ED 656 Week 7

Adolescent literacy in the digital age is a very interesting topic especially amongst educators and other personnel who work directly with youth. For a very long time to be literate simply meant to be an individual that could read and write, however literacy can now be defined as the ability to read, write, think, speak, and communicate. In this age of technology literacy is taking on a new meaning. Being literate in today’s society requires much more than the ability to just read and write. As educators we are tasked with the role of preparing our students for the world that they will inevitably inherit. If we are adequately preparing students for the world then we should acknowledge the fact that digital literacy is going to be one of the many literacies that they will encounter in the working world.Knobel and Lanshear mention in their article, “Studying New Literacies”, the wonderful fact that digital media and “electronic networks vastly extends the reach and real time immediacy of new literacies beyond anything remotely possible under print” (98).As a millennial teacher I cringe at the idea of having to grade exams and quizzes by hand when I can have students take a quiz online and get immediate feedback. I can see what concepts students struggled with and what concepts students were able to grasp in real time. Instead of having to wait two weeks to grade 200 exams to provide feedback and improve upon my instruction I can have that information at my disposal in under a minute. The advantage of having technology in the classroom and other forms of digital media can truly enhance an educator’s instruction.


In addition to the real time aspect of digital media, these newer literacies allow for students to move from an individual literacy to a more collaborative form of literacy (Knobel and Lanshear, 98).Traditionally, students were the audience for a particular author, but now society is entering into a phase where students are becoming both the author/composer while simultaneously being the audience. Students are crafting their own stories and allowing others to view, edit, and build upon their thoughts. According to Knobel and Lanshear these new literacies “involves deep interactivity, openness to feedback, sharing of resources and expertise, and a will to collaborate and provide support” (98).What I appreciate most about this digital age is society’s willingness to share, and reflect on what is currently happening in the world. What is currently happening in the world will always find a way to permeate our classrooms and it is important for our students to be able to have these discussions through traditional forms of literacy as well as through technology and digital forms of media.


Personally, I am on the fence about social media use in the classroom especially at the middle school age because I have seen the harm it can do.However, I try to keep my class technologically relevant by using platforms such as Google classroom. I post a bunch of resources video, audio, and music about science topics that we are currently covering in class and I allow students to post resources that they have found useful as well. I urge them to interact with one another on Google classroom and have set up my Google classroom very similar to that of pace commons where students are placed into different groups and have to work on in class and online assignments. I do however; have a school instagram that students and parents can follow where I post reminders, projects that students have worked on, experiments that we have worked on, science news and policies, and student of the month in order to build morale in my classroom.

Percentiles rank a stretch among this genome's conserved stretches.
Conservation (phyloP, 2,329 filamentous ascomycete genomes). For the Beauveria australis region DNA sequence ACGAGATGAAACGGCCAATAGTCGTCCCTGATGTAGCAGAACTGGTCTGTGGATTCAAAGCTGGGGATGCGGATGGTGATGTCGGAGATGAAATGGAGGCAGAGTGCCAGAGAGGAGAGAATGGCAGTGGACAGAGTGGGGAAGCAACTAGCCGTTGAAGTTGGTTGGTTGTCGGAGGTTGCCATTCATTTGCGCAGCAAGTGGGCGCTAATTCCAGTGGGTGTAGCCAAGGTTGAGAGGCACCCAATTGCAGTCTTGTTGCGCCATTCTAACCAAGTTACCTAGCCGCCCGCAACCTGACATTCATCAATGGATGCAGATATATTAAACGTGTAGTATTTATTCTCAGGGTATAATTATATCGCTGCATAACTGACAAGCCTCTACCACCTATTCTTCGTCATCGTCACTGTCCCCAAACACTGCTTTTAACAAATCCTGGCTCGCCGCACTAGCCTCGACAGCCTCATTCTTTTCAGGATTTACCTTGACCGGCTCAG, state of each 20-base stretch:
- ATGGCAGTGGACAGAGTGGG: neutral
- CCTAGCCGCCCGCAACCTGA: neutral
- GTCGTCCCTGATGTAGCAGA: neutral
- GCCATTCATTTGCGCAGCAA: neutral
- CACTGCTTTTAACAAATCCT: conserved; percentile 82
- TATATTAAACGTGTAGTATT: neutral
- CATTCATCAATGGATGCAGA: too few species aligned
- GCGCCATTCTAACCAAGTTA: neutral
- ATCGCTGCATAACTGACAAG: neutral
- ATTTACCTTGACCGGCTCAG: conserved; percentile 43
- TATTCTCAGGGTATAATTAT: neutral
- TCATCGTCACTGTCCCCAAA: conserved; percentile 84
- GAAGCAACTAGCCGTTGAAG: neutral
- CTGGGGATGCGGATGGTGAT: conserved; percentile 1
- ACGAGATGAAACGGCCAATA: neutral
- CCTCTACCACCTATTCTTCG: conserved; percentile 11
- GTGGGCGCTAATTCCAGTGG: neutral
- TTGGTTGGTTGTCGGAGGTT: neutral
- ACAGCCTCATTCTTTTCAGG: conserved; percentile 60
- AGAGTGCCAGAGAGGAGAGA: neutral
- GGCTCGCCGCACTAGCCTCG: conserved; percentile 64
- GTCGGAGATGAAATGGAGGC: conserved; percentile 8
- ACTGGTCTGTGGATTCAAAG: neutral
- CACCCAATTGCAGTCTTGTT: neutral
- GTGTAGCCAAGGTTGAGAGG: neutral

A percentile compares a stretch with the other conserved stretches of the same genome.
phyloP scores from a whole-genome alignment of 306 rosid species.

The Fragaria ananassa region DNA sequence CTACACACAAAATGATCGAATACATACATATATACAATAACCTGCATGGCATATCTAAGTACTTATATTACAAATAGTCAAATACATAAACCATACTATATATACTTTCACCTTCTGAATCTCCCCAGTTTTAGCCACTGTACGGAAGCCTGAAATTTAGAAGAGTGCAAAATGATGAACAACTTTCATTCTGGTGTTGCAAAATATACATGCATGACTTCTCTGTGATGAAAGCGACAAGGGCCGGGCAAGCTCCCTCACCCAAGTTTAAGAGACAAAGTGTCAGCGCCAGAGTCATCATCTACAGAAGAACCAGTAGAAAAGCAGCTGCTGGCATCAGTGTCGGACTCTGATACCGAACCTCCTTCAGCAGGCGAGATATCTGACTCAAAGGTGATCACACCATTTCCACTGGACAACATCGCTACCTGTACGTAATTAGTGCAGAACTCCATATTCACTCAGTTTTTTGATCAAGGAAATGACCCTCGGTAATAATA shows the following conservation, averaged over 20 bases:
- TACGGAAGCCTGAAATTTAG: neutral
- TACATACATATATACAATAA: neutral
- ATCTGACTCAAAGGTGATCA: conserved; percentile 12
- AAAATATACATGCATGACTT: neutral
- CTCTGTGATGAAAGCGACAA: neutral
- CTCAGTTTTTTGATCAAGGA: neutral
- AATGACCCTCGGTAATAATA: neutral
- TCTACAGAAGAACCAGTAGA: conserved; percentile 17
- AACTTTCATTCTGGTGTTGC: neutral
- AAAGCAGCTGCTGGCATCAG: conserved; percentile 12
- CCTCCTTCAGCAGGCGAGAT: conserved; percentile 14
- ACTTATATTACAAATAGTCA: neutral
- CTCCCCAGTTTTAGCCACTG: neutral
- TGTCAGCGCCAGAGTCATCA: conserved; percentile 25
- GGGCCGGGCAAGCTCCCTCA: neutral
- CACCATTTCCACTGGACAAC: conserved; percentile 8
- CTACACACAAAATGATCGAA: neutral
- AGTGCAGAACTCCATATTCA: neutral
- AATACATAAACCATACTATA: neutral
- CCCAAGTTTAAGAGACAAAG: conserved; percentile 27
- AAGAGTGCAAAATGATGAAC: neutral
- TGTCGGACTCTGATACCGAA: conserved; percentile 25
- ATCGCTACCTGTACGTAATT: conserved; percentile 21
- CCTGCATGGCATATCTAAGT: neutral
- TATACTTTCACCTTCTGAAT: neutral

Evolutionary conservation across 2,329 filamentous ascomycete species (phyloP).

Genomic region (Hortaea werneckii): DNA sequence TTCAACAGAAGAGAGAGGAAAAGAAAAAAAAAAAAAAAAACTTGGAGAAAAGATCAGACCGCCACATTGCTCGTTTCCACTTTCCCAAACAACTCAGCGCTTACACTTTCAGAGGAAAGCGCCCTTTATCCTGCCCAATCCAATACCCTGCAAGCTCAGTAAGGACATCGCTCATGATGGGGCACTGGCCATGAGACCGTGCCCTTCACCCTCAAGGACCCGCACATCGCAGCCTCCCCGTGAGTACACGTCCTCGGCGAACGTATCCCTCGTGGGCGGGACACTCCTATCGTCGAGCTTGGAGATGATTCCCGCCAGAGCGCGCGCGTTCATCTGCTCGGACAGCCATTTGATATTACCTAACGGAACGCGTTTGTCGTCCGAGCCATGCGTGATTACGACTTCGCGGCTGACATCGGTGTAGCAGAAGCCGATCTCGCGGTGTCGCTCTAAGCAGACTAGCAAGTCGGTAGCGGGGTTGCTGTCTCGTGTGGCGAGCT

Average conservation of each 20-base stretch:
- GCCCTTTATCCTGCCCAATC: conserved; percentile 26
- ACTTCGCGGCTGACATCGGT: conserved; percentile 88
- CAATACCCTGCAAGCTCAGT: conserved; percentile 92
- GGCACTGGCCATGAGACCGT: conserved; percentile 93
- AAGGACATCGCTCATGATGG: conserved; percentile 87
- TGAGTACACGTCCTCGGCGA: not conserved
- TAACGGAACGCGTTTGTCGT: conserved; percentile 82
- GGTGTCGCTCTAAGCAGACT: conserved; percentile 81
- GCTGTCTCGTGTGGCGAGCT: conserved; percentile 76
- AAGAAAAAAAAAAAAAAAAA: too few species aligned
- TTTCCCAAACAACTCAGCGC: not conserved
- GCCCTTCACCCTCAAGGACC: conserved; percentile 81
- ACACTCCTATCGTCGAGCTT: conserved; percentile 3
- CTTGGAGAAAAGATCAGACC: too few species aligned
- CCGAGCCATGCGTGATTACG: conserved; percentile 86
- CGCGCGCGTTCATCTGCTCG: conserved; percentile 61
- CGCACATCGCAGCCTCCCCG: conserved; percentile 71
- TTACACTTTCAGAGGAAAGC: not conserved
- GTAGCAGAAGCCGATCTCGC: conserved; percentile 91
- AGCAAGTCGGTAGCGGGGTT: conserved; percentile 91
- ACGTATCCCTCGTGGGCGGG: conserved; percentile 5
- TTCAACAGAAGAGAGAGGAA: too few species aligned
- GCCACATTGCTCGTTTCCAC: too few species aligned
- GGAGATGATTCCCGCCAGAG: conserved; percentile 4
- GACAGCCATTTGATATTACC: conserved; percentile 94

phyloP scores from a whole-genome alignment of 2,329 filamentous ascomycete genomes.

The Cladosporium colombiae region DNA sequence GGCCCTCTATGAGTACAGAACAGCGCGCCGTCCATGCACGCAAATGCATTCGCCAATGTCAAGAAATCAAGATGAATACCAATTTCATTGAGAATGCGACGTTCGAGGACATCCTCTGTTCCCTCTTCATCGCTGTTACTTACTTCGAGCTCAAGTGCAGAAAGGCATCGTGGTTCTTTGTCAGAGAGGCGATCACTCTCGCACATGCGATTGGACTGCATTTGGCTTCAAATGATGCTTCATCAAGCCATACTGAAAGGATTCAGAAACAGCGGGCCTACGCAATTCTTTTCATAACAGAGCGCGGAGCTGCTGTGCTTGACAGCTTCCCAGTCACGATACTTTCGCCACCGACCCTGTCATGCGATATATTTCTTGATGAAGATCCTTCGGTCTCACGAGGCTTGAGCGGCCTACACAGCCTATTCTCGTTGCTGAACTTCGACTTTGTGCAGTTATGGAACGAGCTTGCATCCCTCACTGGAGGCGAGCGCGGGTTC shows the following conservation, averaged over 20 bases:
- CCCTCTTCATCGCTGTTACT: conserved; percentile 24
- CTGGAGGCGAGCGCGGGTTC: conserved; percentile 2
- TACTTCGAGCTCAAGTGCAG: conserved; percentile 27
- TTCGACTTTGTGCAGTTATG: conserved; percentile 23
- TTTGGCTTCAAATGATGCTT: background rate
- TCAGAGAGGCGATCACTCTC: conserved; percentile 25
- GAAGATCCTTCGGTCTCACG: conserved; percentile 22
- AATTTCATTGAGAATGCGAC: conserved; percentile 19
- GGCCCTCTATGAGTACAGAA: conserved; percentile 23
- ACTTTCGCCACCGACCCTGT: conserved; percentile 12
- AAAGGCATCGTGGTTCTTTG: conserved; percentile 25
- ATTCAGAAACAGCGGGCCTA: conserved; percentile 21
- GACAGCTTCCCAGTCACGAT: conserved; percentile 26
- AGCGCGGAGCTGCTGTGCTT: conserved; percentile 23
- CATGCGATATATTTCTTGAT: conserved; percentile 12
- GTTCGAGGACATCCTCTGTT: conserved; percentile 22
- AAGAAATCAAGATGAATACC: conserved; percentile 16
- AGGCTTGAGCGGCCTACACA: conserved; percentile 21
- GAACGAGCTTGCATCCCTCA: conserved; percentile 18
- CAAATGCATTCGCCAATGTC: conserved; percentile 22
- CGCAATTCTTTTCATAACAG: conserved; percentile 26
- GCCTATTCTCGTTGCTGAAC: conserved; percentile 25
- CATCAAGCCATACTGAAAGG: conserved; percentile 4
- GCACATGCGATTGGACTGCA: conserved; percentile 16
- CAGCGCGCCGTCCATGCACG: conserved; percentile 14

In his article “Where the Machine Stops: Software as Reader and the Rise of New Literatures”, Tom Liam Lynch states “technology is sometimes positioned as the book killer by techo-skeptics who claim that technology is creating the dumbest generation” (298).This idea stems from the belief that students and teachers alike are doing away with traditional texts for other forms of text either through technology or digital media. Not only is this thinking unfair, and untrue, it is obtuse and lacks the nuance to truly understand the way in which technology works. Students are still responsible for being able to synthesize, summarize, compartmentalize, evaluate, and analyze a traditional text in addition to being well verse in a society where technology is advancing at exponential rates. If used correctly technology has the capacity to enhance the learning of traditional texts.

    • Gerald Ardito
      Gerald Ardito


      As always, I enjoyed reading your response to this week's readings.

      For some reason, this jumped out at me:

      The advantage of having technology in the classroom and other forms of digital media can truly enhance an educator’s instruction.

      Do you think it's the presence of the technology that makes the difference or is it something else. Also, is it a matter of enhancing instruction or enhancing learning, or both?

    Week 7

    Sub-Group of Group D

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        Rachel Richards on Week 7 (): Yes, that you for this addition, that I will. 
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          Gerald Ardito on Week 7 (): Rachel, Your response to this week's readings was very thorough and...
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            Gerald Ardito on Week 7 (): Rachel, I really enjoyed reading your response to this week's readings....
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              Gerald Ardito on ED 656 Week 7 (): Milani, As always, I enjoyed reading your response to this week's...